Tad Chef recently explained how and why he blocked Google from his SEO blog.
Why I Am Banning Google on my Blog goo.gl/15k30 c/o Tadeusz Szewczyk
— Marc Eglon (@MarcEglon) August 3, 2012
I tweeted the link and Martin asked for my insight.
Before you continue, read the original article. It’s a good’un – with some solid reasons. Go on – I’ll wait.
Here’s what I think (in a random list stylee)
It’s weird that it’s weird
It’s definitely a contrarian play but isn’t it bizarre that ignoring Google seems so shocking?
Seriously, Google has such a stranglehold on our mindshare it’s almost viewed as ‘being’ the internet. That’s just not the case anymore. We forget that it’s a business, with shareholders and self-serving goals. Fact is, you probably don’t need Google and cutting it off will force you to find better alternatives for reaching your fans.
Most sites don’t need SEO rankings
When I started SEOLab, I thought carefully about the audience I was looking to build and the channels I needed to reach my peeps. I deliberately decided not to chase the classic SEO route. Primarily because it’s volatile and unpredictable. But also because it doesn’t matter to me. Most of my audience (entrepreneurs and small business owners) are not searching for the stuff I write about.
You don’t have to compete in Google
90% of the good stuff at SEOLab is published for inbox fans. I rarely write publicly on this blog (it’s just for supplementing emails – like embedding rich content like video or infographics). That’s why there’s a huge email form right next to this article. Email is the fulcrum of everything at SEOLab. It’s a better filter – I write for those who truly want it.
Traffic is rarely the solution
Most bloggers / businesses think that more visitors will result in more revenue, more attention and more sharing. But – unless you depend on ad impressions for revenue – traffic for the sake of it just sucks up bandwidth. I prefer to focus on interactions and how people behave when they arrive. Create a message that connects with visitors, guide them through the sales process and measure conversions.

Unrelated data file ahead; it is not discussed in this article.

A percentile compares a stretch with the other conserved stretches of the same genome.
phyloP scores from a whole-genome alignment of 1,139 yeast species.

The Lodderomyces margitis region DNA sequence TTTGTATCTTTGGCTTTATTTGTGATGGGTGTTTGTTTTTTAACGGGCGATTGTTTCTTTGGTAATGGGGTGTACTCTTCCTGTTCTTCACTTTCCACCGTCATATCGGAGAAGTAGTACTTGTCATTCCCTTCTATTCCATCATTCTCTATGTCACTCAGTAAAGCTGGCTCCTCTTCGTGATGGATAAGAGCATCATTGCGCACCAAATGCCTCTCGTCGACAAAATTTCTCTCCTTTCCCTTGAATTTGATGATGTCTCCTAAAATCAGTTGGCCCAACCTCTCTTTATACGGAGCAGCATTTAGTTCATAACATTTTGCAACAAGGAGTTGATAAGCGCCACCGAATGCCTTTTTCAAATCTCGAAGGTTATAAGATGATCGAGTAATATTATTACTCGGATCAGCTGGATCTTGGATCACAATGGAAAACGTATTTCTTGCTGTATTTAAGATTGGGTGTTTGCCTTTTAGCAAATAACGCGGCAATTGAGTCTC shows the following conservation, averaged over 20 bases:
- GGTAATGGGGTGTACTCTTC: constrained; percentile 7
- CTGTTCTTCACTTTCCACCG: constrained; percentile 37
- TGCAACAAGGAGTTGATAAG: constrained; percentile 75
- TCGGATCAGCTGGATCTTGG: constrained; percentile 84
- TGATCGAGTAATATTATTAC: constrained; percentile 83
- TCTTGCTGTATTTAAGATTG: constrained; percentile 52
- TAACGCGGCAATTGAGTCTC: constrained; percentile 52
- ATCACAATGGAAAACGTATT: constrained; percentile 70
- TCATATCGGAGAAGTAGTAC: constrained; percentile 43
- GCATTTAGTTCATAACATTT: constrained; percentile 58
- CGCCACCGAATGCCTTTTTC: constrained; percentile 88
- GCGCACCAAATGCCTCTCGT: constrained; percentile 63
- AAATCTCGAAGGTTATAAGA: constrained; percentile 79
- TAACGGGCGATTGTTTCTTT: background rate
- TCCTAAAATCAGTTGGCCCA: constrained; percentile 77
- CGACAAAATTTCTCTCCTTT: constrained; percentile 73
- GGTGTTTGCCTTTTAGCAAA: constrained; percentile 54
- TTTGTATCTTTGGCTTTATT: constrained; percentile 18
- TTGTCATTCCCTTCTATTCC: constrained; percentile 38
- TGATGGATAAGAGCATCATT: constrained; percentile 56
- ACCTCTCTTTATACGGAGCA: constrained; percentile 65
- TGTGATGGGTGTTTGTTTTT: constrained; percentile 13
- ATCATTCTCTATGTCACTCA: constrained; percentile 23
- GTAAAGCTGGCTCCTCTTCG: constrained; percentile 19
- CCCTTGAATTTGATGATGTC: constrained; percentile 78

A #1 rank is just a penis extension
If nobody is searching for your keyword, you might as well rank on page 100. If a tree falls in the wood and nobody is there, does it make a sound?
Some keywords suck
Ranking for the term SEO Blog just attracts comment spam, automatic scrapers and content thieves. In fact, if you need to term ‘blog’ in your keyphrase, you’ll attract more readers looking for free information. There’s no intent to purchase and few blogs are engineered to include a reliable revenue stream.
When ranking really matters
Some people are ready to buy this instant. Being at the right end of their search means they might buy from you. Personal health issues, moth infestations, payday loans, mortgage deals, fashion trends can all work well with SEO traffic if that’s your business model. Even then, it’s a hit-and-run type of sale. I prefer the slow-burn lifetime-value approach.
There’s no substitute for good content
SEO 2.0 is a full of sharp erudite articles. It’s worth reading, worth sharing. Tad is active on twitter and attracts a lot of comments to posts. It just happens to be a public blog format (as was the way in 2007) but it could work on another platform, like email. It’s the material and the audience that matter.
Do what’s right for you
Every site is different, every marketplace, every audience. There’s no way I can say whether it’s right or wrong. That’s for you to decide.
Burn Your Bridges
If you do decide to stop something, kill it. You’ll commit to your decision much more completely. You don’t need a safety net.